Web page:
My blood ran cold at that moment as I watched in sick shock. Did they really just flash a sexual assault victim’s name and face all over the news while he was in a hospital gown, crying in bed and trying to bury his face in his hand?
Yeah, they did.MORE
The Supreme Court has refused to hear the Garcia v. Vilsack case, a lawsuit field by Mexican American farmers decades ago charging discrimination in lending and other benefit programs. The suit has lagged, neglected by government representatives, which have used legal technicalities to bar settlement.
Here’s the single, most important issue about this case: No one denies that the discrimination happened.
Yet year after year, the case keeps resurfacing without resolution. MORE
This did, then, leave me with this question: what would a non-stereotypical, non-sexist mainstream romantic comedy even look like?MORE
I founded the Native Youth Sexual Health Network three years ago. Being involved in sexual and reproductive health and justice affirms that we are now taking back what has been so harshly exploited, and letting it out on our own terms. I believe it is all of our responsibilities to put it out there as it once was: strong, sexy, powerful, and unapologetic.
Utilizing cultural competency in this work means using what we already have in our culture to empower our youth to lead healthy, strong lives. “SEX” has become such a dirty word in our communities, when, in fact, it is the foundation of all humanity and is related to every social issue on some level. The time has come to bring it back to the basics and strengthen our identities from the ground up. As I have listened to my grandmothers explain to me, sex used to be sacred and even upheld as an enjoyable part of our life as First Nations people.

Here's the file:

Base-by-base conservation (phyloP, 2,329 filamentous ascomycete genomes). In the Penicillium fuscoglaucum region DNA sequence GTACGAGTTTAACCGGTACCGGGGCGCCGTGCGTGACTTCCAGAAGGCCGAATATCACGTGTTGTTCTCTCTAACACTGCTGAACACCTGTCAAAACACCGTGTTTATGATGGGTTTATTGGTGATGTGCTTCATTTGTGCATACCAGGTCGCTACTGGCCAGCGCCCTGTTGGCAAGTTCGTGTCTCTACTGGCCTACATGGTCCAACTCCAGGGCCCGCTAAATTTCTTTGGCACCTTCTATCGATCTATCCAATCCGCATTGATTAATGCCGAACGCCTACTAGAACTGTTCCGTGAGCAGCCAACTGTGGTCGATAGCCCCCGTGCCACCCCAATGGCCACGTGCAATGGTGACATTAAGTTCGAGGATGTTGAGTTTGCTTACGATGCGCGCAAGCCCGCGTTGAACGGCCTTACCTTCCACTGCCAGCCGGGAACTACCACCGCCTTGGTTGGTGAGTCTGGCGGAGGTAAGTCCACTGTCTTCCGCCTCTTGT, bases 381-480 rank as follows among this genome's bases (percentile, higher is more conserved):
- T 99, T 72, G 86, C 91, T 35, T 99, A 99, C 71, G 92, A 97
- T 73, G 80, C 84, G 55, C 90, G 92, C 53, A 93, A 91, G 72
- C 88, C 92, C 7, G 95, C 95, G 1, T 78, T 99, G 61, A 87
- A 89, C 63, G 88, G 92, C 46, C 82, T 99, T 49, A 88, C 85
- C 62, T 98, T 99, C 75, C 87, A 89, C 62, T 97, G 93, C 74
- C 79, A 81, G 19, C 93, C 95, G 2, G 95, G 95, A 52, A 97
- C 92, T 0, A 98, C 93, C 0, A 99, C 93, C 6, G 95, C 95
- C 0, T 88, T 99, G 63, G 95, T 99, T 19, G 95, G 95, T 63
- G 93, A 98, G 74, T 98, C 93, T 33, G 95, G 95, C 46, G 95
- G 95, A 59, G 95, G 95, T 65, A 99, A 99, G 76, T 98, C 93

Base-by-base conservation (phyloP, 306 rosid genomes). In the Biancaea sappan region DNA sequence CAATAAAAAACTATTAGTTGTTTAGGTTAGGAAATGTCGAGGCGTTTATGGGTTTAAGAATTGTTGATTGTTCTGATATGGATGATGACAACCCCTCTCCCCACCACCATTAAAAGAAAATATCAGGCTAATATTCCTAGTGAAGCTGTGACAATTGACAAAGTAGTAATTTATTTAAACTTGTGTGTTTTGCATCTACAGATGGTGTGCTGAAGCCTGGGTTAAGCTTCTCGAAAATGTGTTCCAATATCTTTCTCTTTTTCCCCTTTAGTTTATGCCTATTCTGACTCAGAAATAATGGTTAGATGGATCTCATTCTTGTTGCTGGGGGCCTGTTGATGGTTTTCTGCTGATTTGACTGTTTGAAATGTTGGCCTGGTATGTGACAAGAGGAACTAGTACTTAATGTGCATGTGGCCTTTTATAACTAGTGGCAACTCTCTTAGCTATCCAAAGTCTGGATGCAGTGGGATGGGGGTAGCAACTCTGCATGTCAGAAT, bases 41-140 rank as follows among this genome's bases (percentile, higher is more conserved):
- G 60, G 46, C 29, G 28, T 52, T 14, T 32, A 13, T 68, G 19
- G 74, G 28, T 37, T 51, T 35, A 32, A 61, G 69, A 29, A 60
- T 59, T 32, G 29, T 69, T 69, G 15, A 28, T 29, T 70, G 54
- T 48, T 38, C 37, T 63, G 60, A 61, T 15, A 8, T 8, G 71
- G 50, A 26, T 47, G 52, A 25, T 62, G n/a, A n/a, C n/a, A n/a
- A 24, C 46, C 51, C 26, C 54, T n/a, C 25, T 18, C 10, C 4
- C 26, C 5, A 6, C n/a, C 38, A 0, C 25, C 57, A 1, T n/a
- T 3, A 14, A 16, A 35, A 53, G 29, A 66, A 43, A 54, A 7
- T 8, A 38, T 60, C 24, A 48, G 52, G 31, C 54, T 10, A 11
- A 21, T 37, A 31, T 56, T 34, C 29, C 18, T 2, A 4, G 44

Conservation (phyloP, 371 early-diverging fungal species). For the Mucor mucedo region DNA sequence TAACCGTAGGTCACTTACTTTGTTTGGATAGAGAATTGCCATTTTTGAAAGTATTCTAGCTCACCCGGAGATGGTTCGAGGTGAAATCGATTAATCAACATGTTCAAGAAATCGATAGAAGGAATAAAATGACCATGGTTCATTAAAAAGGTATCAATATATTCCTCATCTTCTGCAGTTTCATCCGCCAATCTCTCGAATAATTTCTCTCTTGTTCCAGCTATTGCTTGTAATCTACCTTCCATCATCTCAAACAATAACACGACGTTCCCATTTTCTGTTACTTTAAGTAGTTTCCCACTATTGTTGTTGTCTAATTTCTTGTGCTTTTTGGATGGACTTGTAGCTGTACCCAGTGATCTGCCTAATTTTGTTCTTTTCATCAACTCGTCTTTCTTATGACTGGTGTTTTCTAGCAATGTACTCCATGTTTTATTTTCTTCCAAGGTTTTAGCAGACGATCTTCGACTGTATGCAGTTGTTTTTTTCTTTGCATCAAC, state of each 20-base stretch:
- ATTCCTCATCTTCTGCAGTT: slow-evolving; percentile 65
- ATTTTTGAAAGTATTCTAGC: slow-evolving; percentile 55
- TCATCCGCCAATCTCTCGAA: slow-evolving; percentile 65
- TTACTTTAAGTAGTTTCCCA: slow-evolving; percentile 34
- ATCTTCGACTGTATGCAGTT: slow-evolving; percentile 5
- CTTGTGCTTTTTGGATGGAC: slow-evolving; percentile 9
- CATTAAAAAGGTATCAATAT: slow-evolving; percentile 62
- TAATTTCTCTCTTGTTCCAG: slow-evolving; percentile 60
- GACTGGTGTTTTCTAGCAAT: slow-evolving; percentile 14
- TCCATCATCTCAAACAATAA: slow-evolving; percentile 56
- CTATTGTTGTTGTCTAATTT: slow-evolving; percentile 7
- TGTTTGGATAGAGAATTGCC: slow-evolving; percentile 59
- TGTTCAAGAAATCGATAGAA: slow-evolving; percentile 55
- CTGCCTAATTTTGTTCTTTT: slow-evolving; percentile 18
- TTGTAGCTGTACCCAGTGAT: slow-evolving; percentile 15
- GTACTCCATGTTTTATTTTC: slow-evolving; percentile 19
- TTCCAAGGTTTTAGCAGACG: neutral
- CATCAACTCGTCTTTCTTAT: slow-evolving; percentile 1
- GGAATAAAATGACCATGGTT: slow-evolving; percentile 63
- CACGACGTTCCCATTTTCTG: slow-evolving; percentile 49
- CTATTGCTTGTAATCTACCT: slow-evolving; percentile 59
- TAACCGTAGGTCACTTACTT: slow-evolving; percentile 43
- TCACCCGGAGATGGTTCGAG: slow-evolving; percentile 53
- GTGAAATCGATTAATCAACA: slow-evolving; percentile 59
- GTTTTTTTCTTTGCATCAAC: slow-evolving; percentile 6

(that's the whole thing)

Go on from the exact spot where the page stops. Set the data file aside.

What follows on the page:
Colonization, Christianization, and genocidal oppression have drastically severed the ties to traditional knowledge that would enable us to make informed choices about our sexual health and relationships. The fact is that many of our communities are reluctant to go anywhere near the topic of sexual health because it is viewed as “dirty,” “wrong,” or a “Whiteman’s thing.” We carry a long history of being sexually exploited from the early Pocahontas and Squaw days right up to the modern oversexualization of “easy” Native women that permeates so much of the media.MORE
I remember being horrified a few years back when Wal-Mart decided to open a store near Teotihuacan less than two miles from the Pyramids of the Sun and Moon. Wal-Mart had already begun to rule the earth back then and was poised to destroy what little bit of culture in the United States remained. Mexico was next on the list. Unlike countries such as Germany that could resist some of Wal-Mart’s power (e.g. only letting Wal-Mart in with a unionized workforce), Mexico is a poor country with a corrupt government. How could Mexicans protect their cultural values and history? Surely, building a chain virtually on the site of the pyramids would be so ridiculous that not even the corrupt or easily corruptible officials charged with approving such a project could get away with such desecration. Of course, I was wrong. Wal-Mart won approval for the site and was even allowed to level an area that contained a small temple. That temple is now the Wal-Mart parking lot. MORE